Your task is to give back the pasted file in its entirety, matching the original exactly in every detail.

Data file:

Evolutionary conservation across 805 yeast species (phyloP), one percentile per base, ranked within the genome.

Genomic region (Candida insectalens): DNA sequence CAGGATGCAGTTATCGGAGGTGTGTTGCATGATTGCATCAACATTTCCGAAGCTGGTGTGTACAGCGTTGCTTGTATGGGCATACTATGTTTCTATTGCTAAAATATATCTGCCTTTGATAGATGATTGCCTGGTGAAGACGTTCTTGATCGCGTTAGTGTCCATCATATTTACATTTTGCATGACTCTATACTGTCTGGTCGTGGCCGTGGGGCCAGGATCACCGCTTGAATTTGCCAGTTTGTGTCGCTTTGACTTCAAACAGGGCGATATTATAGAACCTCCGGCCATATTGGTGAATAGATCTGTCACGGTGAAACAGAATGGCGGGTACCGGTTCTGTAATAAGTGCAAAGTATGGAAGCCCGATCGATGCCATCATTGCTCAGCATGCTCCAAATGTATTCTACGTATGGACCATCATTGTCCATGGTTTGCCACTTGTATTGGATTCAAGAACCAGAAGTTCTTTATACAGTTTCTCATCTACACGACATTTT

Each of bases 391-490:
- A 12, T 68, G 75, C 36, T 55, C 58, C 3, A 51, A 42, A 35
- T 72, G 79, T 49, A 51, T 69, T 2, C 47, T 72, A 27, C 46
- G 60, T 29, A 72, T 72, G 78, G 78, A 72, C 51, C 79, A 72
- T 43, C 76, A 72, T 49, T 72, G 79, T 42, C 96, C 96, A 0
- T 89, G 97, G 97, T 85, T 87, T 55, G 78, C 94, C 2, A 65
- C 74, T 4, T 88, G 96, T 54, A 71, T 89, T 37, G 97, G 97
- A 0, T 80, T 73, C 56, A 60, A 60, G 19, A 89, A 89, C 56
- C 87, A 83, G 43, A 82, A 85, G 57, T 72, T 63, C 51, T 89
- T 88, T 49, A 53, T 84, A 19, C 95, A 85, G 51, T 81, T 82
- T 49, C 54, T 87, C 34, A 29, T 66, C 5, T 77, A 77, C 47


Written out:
Evolutionary conservation across 805 yeast species (phyloP), one percentile per base, ranked within the genome.

Genomic region (Candida insectalens): DNA sequence CAGGATGCAGTTATCGGAGGTGTGTTGCATGATTGCATCAACATTTCCGAAGCTGGTGTGTACAGCGTTGCTTGTATGGGCATACTATGTTTCTATTGCTAAAATATATCTGCCTTTGATAGATGATTGCCTGGTGAAGACGTTCTTGATCGCGTTAGTGTCCATCATATTTACATTTTGCATGACTCTATACTGTCTGGTCGTGGCCGTGGGGCCAGGATCACCGCTTGAATTTGCCAGTTTGTGTCGCTTTGACTTCAAACAGGGCGATATTATAGAACCTCCGGCCATATTGGTGAATAGATCTGTCACGGTGAAACAGAATGGCGGGTACCGGTTCTGTAATAAGTGCAAAGTATGGAAGCCCGATCGATGCCATCATTGCTCAGCATGCTCCAAATGTATTCTACGTATGGACCATCATTGTCCATGGTTTGCCACTTGTATTGGATTCAAGAACCAGAAGTTCTTTATACAGTTTCTCATCTACACGACATTTT

Each of bases 391-490:
- A 12, T 68, G 75, C 36, T 55, C 58, C 3, A 51, A 42, A 35
- T 72, G 79, T 49, A 51, T 69, T 2, C 47, T 72, A 27, C 46
- G 60, T 29, A 72, T 72, G 78, G 78, A 72, C 51, C 79, A 72
- T 43, C 76, A 72, T 49, T 72, G 79, T 42, C 96, C 96, A 0
- T 89, G 97, G 97, T 85, T 87, T 55, G 78, C 94, C 2, A 65
- C 74, T 4, T 88, G 96, T 54, A 71, T 89, T 37, G 97, G 97
- A 0, T 80, T 73, C 56, A 60, A 60, G 19, A 89, A 89, C 56
- C 87, A 83, G 43, A 82, A 85, G 57, T 72, T 63, C 51, T 89
- T 88, T 49, A 53, T 84, A 19, C 95, A 85, G 51, T 81, T 82
- T 49, C 54, T 87, C 34, A 29, T 66, C 5, T 77, A 77, C 47